A flesh-and-blood, tandoori-chicken-and-naan-loving Santa Claus was in town to spread Nordic pre-Noel cheer. Sunday mid-day met him for tête-à-tête, and was grateful he didn’t ask whether we had been naughty or nice
Santa Claus dashed all the way from his village in Finland to meet children in Mumbai on Thursday. He was here on behalf of the Santa Claus Foundation. Pic/Bipin Kokate
It was his first time in the country. He was down from his village in Rovaniemi in Lapland, Finland, to spend some festive cheer. After a two-year pause due to Covid restrictions, Santa Claus is back on his sleigh, with stops planned at Japan, Singapore and India.
The idea behind the real Santa—a permanent position held by a local in rotational shifts of months/years—is to ensure goodwill through the spread of positivity that Santa symbolises across the world. The Santa Claus Foundation (santaclausfinland.fi) is a non-profit body that works with charities across India, Nepal and Africa and other countries to improve mental and physical well-being of children. It becomes a permanent job when the uniform comes on.
This one dashed in on Thursday on his official carrier—Finnair—exchanging high fives, meeting and greeting fellow travellers along the way. He was here on behalf of the Santa Claus Foundation to boost the wellbeing of children across the globe. Even an 11-hour flight, that landed in the wee hours, could not rob him of the twinkle in his eye.
His appeal with children was infectious. They mobbed him, and he was in his element, asking questions, sharing a joke, asking them to sing a song or two, quizzing them about their favourite reindeer, clicking photos and pulling a gift out of his bag for each of them. Jingle bells, no surprise, is his favourite Christmas song and he is quick to croon when requested. “Be nice, gentle, healthy and happy,” he tells the children. “You don’t always have to go after the bigger gifts, being with your loved ones and your family is the biggest gift of all.”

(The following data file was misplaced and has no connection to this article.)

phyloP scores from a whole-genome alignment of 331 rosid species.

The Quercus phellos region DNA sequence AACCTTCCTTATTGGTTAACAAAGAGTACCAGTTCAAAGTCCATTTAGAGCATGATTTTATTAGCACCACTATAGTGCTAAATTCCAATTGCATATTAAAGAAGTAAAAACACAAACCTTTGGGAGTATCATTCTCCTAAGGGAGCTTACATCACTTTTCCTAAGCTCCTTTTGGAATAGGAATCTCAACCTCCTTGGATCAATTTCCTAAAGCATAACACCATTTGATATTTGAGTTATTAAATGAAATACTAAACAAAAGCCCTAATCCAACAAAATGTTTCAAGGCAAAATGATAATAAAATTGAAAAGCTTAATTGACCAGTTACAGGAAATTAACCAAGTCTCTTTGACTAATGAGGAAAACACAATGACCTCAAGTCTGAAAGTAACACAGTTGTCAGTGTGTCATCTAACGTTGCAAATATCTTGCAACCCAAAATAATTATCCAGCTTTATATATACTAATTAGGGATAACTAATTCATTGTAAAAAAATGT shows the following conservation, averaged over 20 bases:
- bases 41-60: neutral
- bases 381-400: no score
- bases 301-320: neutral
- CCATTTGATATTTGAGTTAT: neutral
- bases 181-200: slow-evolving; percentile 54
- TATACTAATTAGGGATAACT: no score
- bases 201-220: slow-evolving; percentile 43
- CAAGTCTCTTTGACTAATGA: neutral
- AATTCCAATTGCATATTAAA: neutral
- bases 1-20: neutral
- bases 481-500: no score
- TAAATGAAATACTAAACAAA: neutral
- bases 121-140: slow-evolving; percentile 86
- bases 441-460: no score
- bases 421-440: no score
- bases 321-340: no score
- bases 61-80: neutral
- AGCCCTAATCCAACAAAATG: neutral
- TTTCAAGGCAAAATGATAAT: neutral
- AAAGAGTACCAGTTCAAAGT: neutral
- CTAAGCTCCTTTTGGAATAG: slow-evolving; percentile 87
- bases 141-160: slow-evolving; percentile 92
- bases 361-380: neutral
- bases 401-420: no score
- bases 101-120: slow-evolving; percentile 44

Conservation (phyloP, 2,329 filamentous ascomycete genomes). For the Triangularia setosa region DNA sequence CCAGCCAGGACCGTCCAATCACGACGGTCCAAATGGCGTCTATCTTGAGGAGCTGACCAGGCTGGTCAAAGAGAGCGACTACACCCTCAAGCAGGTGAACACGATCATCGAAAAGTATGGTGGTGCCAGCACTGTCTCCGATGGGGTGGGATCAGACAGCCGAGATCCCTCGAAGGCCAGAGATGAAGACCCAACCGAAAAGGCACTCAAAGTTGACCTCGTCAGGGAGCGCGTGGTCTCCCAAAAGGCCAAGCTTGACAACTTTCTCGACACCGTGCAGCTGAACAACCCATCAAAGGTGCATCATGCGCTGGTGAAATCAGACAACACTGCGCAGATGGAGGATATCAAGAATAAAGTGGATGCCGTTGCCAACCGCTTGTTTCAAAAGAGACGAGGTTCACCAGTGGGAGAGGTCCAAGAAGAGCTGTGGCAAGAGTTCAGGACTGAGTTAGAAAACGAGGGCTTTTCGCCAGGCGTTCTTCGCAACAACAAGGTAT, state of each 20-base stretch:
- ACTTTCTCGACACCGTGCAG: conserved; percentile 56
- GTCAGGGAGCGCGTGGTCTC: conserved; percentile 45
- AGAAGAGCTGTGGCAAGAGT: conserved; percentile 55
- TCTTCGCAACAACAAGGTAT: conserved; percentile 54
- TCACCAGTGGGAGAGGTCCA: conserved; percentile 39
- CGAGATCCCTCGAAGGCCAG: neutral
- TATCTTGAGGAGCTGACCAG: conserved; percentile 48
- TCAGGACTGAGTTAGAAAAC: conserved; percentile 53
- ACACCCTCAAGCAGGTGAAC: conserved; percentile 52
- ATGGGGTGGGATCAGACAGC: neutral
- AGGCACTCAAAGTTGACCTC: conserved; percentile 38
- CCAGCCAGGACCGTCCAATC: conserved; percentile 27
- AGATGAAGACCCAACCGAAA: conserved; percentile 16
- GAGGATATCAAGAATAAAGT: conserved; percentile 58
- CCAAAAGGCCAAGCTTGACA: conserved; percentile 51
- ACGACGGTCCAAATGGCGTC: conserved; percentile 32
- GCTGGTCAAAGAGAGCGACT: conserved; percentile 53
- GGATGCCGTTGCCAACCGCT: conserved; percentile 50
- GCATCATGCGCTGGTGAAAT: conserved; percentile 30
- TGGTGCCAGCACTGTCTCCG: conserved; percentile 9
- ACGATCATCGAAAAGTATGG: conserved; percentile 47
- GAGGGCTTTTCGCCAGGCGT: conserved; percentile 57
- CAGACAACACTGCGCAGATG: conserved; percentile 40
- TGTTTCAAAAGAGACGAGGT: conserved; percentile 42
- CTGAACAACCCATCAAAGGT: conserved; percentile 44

One of the many events on his schedule is a closed-door meeting with the children booked into the cancer ward at KEM Hospital. “It’s tough to see little lives go through so much pain,” he says, uncharacteristically un-jolly for a minute, “but I want to tell them that they should spend time with their parents and siblings and carry hope—it’s a powerful gift because miracles do happen.”
While Santa has trouble pronouncing a few names of Indian foods, he does not falter while telling us how much he loves the country. The weather is too warm for him (snow was piled a meter-high when he left his village the night before), but he is taking it well.
“I love India, its food,” he says, “I enjoy tandoori chicken and naan the most—and the people here are so warm, kind and always smiling. Meeting people is my favourite thing to do,” says Mr Claus who is a local from Finland and being Santa is his full-time job all year round. He travels the world spending up to three weeks in an assigned country, carrying on a long legacy and centuries of goodwill of St Nicholas.
On his wish list are peaceful lives for everyone with beautiful friends and family, living together and taking care of kids and old ones.
On Ear Fell or Korvatunturi in the Finnish Lapland, close to the Arctic Circle, is Santa’s secret home with reindeer stables and elves. The cosy, warm and spacious log house is open to all gnomes, animals and friendly strollers. There is always food at the table, and his favourite place, the armchair at the fireplace, is always warm and waiting.
Back home, his day begins with eating rice porridge made by Mrs Claus and he then heads to the office to read the millions of letters and emails—written by children from across the globe—that the elves share with him. “I am partial to the handwritten ones, but I do read the emails that the elves help sort for me,” he says. Despite this preference for snail-mail, he is no stranger to technology. In fact, he will be at the Techfest at IIT Mumbai. While winter is busy with list-reading and toy-making, in summer, his off season, Santa loves walking in the woods and being in nature.
There will always be those who don’t believe in Santa Claus. So what’s his response to those who ask if he is for real? He smiles, puts out his hand and laughs, “Touch and see if I am not.” After spending some time with him, we know it is right to believe in him—more so, in what he symbolises.
And where is Mrs Claus? “She’s at our home in the Arctic Circle,” he says. “Someone needs to look after the reindeer and the elves, but she may come with me next year, and I know she will love it as much as I do. Merry Christmas and a happy new year from both of us!”